Tuesday, November 27, 2007

Tragedy Overload

When the national news started this evening, the headline on the backdrop was "Football Tragedy." A young pro-football player was shot during a home invasion and has died. What a very sad situation. (BTW, then the news anchor moved to talk about "President" Bush finally trying to launch Mideast peace talks.)

Half an hour later, the local evening news came on, featuring a horrible wreck this afternoon on the highway going through my town, where a driver lost control of his fuel tanker truck; it exploded, and he died. The news anchored introduced the story by intoning something like, "A tragedy in Jefferson City today."

Would somebody explain this to me? When did every death and mishap in our country become a "tragedy"? I studied Greek literature and Shakespeare. I have some sense of what tragedy is.

My mother died last month. It was sad, and I'm still dealing with the effects. But "tragic"? I think not.

Back in the summer of 1977, a dear friend of mine was grabbed while riding her bicycle home, down a country road. She was viciously slashed to death by two teenagers, for whom she (according to their confession) continually prayed until she died in the back seat of their car. Horrible. Unspeakable. It threw me into a tailspin that took a very long emotional recovery. [Sometimes, I suspect I'm still not over it.] But "tragic"? Only for those of us who knew and loved her.

I saw what happened in New York City in September 2001; it was unspeakably terrible for the families and friends who were directly affected. And one might argue that our current maladministration has made of it a national tragedy, as they have stripped the constitution bare.

On tonight's news I heard stories of two people of died – both of them untimely. Their deaths will bring horrible, unspeakable, personal pain for their families and friends.

But when did every unfortunate event (such as fires or earthquakes) and every single individual celebrity death that manages to make the evening news become a "tragedy"?

Is it any wonder that some folks suggest Americans are suffering "compassion fatigue"? When the massive genocide in Darfur and the death of a football player or local truck driver are all called "tragedies," what are we to do? It seems to me that we have ripped all meaning from the term "tragedy."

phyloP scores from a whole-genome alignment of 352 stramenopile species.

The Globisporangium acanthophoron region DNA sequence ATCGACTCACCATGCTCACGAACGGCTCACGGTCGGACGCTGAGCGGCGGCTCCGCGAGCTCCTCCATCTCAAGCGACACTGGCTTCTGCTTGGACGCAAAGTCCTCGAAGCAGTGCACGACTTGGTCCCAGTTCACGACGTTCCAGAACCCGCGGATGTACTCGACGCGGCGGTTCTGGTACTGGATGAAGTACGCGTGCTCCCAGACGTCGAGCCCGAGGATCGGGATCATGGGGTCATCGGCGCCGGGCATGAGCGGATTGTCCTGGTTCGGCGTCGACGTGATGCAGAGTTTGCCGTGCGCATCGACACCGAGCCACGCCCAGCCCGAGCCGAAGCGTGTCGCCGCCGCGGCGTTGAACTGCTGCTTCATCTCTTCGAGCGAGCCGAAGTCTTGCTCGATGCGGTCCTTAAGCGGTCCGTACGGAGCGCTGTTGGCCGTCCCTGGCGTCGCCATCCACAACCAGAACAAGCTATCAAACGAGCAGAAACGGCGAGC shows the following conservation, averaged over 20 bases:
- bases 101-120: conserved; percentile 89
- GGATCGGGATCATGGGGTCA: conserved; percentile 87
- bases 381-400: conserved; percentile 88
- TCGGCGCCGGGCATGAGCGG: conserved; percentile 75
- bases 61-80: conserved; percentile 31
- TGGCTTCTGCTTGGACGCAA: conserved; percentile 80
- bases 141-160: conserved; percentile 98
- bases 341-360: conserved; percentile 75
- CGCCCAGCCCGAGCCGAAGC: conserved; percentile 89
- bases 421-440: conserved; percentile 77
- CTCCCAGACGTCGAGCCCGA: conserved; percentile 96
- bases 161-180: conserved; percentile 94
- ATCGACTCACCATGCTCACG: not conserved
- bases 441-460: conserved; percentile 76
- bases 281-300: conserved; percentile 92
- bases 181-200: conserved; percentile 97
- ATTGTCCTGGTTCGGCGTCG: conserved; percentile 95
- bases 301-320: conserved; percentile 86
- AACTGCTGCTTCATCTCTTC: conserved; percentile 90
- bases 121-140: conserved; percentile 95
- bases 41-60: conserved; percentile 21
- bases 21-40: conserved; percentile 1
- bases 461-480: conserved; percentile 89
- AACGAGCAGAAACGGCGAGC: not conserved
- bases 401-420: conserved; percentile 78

By the way, that truck crash today was weird. The diesel fuel it was carrying drained into the sewer system, traveled a few hundred feet through the sewers, and blew out flames in my neighborhood. Without a doubt, when I checked the local news and saw this photo with black smoke so near my house, it scared me. (The church steeple on the extreme right is across the street from my home.) Fortunately, no homes were damaged. I could have lost my home today. But I still wouldn't have called it a "tragedy." I would have called it a terrible thing personally, and I know my friends would have rallied around me. But "tragedy"? I think not.

I wonder what the rest of you think. I think that the news media are whoring the real meaning of "tragedy." Am I just being hard-hearted? Or is there something weird going on, when each individual or area-wide tribulation gets labeled a "tragedy"?

3 Comments:

Blogger Jim said...

Lisa,

I don't want to sound too curmudgeon-ish, but what you are seeing is the systematic deconstruction of English.

"Tragedy" is the word that makes it real to you, for me it is a phrase, "...both {persons} agreed...." Would anyone from Public Broadcasting which routinely uses this please explain how one person can agree?

Then there is the complete destruction of the irregular. So instead of plead, pled, pleading, we have plead, pleaded, pleading. ;;gak!;; This sort of lunacy is particularly common in news reporting and television scripts.

The other usage now common and to me horrible, is the incredible misuse of 'myself.' If I hear, "... please contact Linda or myself..." one more time this week I may lapse into tirade.

FWIW
jimB

11/28/2007 8:32 AM  
Blogger Lisa said...

Well, JimB, this English-language curmudgeon cannot charge you with curmudgeonliness. I do suspect you're right. Idiots with little sense of the English language are writing the news and committing all those grammatical sins you have named.

And I'm with you: the misuse of "myself" probably sets my teeth on edge even worse than the overuse and trivialization of "tragedy."

11/28/2007 7:29 PM  
Blogger Cranmer49 said...

So how *would* you define tragedy? Where can you see it being used?

12/01/2007 11:58 AM  

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